Compare two objects in Java with possible null values

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I want to compare two strings for equality in Java, when either or both could be null, so I cannot simply call .equals(). What is the best way?

boolean compare(String str1, String str2) {
    ...
}

Edit:

return ((str1 == str2) || (str1 != null && str1.equals(str2)));

This is what Java internal code uses (on other compare methods):

public static boolean compare(String str1, String str2) {
    return (str1 == null ? str2 == null : str1.equals(str2));
}

Compare two objects in Java with possible null values, Strings in Java represents an array of characters. They are represented by the String class.Using compareTo() methodThe compareTo()  Compare two objects in Java with possible null Compare two objects in Java with possible null values. 0 votes . 1 view. asked Nov 12, 2019 in Java by Anvi (10.2k

Since Java 7 you can use the static method java.util.Objects.equals(Object, Object) to perform equals checks on two objects without caring about them being null.

If both objects are null it will return true, if one is null and another isn't it will return false. Otherwise it will return the result of calling equals on the first object with the second as argument.

Comparing Strings with (possible) null values in java?, Also, if any of the two strings is null, then the method returns false. 2.3. Using equalsIgnoreCase(). Strings in Java represents an array of characters. They are represented by the String class. Using compareTo() method. The compareTo() method of the String class two Strings (char by char) it also accepts null values. This method returns an integer representing the result, if the value of the obtained integer is −

For these cases it would be better to use Apache Commons StringUtils#equals, it already handles null strings. Code sample:

public boolean compare(String s1, String s2) {
    return StringUtils.equals(s1, s2);
}

If you dont want to add the library, just copy the source code of the StringUtils#equals method and apply it when you need it.

Comparing Strings in Java, You could write the code like this, it is doing the same, but I think it is more readable, you almost don't need any comment, to assume the return value. Answers: Since Java 7 you can use the static method Objects.equals(Object, Object) to perform equals checks on two objects without caring about them being null. If both objects are null it will return true, if one is null and another isn’t it will return false.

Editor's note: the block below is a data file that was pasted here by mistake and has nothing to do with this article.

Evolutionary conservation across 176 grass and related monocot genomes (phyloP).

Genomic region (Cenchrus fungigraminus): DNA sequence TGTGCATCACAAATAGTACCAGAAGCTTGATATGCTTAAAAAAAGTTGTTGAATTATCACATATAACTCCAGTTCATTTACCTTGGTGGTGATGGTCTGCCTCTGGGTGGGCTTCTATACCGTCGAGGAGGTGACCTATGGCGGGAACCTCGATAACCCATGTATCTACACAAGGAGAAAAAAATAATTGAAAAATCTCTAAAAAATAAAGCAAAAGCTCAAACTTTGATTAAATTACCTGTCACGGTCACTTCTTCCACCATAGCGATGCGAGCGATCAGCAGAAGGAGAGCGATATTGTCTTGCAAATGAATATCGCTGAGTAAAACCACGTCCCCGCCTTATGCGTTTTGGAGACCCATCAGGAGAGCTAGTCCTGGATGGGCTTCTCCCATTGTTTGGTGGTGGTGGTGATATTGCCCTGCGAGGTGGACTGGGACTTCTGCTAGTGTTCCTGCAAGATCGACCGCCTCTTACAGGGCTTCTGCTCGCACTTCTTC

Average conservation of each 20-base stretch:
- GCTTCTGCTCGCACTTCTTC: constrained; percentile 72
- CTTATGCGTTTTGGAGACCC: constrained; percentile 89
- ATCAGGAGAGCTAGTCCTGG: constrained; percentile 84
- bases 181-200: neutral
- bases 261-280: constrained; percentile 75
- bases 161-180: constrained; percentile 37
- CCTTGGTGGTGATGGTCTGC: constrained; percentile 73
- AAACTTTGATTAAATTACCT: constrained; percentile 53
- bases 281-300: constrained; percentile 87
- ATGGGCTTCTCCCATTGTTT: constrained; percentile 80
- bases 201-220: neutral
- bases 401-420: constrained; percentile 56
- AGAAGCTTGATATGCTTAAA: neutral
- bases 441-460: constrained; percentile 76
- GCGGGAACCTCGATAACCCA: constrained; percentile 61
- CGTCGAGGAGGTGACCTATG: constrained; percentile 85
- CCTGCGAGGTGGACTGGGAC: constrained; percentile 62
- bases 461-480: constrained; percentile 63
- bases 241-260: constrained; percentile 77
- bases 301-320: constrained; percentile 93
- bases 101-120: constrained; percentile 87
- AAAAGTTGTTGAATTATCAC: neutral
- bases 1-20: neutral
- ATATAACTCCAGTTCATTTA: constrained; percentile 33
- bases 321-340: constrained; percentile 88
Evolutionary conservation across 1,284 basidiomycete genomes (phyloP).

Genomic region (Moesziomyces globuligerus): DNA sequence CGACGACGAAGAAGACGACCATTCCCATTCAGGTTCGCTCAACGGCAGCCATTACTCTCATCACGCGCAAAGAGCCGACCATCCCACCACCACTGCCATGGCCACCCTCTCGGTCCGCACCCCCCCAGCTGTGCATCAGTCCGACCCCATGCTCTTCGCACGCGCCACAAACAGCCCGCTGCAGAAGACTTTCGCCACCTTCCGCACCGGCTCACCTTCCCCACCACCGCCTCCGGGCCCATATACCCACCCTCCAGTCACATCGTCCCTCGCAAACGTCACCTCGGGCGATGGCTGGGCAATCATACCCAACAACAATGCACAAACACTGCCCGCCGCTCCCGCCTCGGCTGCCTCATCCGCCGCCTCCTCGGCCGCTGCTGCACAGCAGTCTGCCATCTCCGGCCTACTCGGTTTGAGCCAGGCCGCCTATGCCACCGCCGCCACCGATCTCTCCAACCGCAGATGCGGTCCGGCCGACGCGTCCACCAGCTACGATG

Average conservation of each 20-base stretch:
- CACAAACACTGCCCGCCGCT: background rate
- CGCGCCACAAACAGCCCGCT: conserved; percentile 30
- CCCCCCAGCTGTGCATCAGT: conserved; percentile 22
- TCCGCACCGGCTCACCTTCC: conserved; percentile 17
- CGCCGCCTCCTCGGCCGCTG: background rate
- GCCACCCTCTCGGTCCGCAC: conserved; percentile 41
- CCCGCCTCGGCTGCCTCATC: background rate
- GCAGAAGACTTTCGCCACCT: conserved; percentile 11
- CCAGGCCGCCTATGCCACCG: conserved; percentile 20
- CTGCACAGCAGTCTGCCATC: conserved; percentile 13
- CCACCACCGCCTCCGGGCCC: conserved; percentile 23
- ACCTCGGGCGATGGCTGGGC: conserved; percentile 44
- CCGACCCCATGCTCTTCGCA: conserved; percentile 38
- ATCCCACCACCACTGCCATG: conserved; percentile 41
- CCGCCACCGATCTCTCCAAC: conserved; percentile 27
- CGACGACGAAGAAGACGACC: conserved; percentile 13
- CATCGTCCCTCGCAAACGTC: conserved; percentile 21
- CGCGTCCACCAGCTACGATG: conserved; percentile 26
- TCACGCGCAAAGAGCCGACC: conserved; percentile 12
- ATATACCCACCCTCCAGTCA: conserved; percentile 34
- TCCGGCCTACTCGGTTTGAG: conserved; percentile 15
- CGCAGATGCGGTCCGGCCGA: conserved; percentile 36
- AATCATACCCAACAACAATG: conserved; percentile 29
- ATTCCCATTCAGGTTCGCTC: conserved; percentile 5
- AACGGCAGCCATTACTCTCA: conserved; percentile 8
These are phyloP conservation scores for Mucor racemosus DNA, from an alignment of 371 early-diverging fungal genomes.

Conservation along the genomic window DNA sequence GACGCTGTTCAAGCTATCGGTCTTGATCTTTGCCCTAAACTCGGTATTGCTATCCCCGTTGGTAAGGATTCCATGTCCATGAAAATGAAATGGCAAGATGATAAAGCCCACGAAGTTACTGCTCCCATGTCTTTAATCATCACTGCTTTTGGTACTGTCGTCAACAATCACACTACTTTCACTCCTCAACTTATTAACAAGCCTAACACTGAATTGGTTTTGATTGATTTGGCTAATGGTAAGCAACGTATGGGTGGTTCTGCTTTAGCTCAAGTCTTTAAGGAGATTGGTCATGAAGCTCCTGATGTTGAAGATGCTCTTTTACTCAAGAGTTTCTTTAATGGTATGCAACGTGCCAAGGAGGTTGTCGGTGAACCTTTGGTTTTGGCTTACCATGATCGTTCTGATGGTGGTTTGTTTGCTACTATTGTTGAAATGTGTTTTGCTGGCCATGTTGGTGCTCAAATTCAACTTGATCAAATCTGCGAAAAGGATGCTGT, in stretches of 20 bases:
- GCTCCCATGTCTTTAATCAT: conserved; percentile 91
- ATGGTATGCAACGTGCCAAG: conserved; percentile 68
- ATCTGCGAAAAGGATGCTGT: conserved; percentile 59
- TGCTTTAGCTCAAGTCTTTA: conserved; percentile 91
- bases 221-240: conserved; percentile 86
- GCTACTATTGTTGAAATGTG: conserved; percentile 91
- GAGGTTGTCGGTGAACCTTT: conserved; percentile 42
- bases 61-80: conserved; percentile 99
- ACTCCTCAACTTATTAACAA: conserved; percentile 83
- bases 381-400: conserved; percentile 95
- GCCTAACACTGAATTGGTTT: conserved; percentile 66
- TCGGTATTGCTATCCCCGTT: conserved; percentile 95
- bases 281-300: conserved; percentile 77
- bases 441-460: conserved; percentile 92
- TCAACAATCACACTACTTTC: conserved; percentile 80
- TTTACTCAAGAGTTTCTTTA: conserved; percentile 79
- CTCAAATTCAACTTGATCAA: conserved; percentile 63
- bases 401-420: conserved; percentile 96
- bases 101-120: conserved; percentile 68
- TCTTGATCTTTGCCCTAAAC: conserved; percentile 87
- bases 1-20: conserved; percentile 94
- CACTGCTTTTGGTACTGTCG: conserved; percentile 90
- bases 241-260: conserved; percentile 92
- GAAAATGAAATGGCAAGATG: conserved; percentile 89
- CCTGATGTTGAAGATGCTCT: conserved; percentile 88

For those on android, who can't use API 19's Objects.equals(str1, str2), there is this:

android.text.TextUtils.equals(str1, str2);

It is null safe. It rarely has to use the more expensive string.equals() method because identical strings on android almost always compare true with the "==" operand thanks to Android's String Pooling, and length checks are a fast way to filter out most mismatches.

Source Code:

/**
 * Returns true if a and b are equal, including if they are both null.
 * <p><i>Note: In platform versions 1.1 and earlier, this method only worked  well if
 * both the arguments were instances of String.</i></p>
 * @param a first CharSequence to check
 * @param b second CharSequence to check
 * @return true if a and b are equal
 */
public static boolean equals(CharSequence a, CharSequence b) {
    if (a == b) return true;
    int length;
    if (a != null && b != null && (length = a.length()) == b.length()) {
        if (a instanceof String && b instanceof String) {
            return a.equals(b);
        } else {
            for (int i = 0; i < length; i++) {
                if (a.charAt(i) != b.charAt(i)) return false;
            }
            return true;
        }
    }
    return false;
}

Comparing two Strings which could be null or blank in a Comparator , Compares references, not values. The use of == with object references is generally limited to the following: Comparing to see if a reference is null. Comparing two  To compare two objects with the equals method, follow these four steps. Open your text editor and create a new file that will contain the circle class and a main method to test two circles for equality. Type in the following Java statements. According to the equals method, two circles are equal if they have the same radius.

Since version 3.5 Apache Commons StringUtils has the following methods: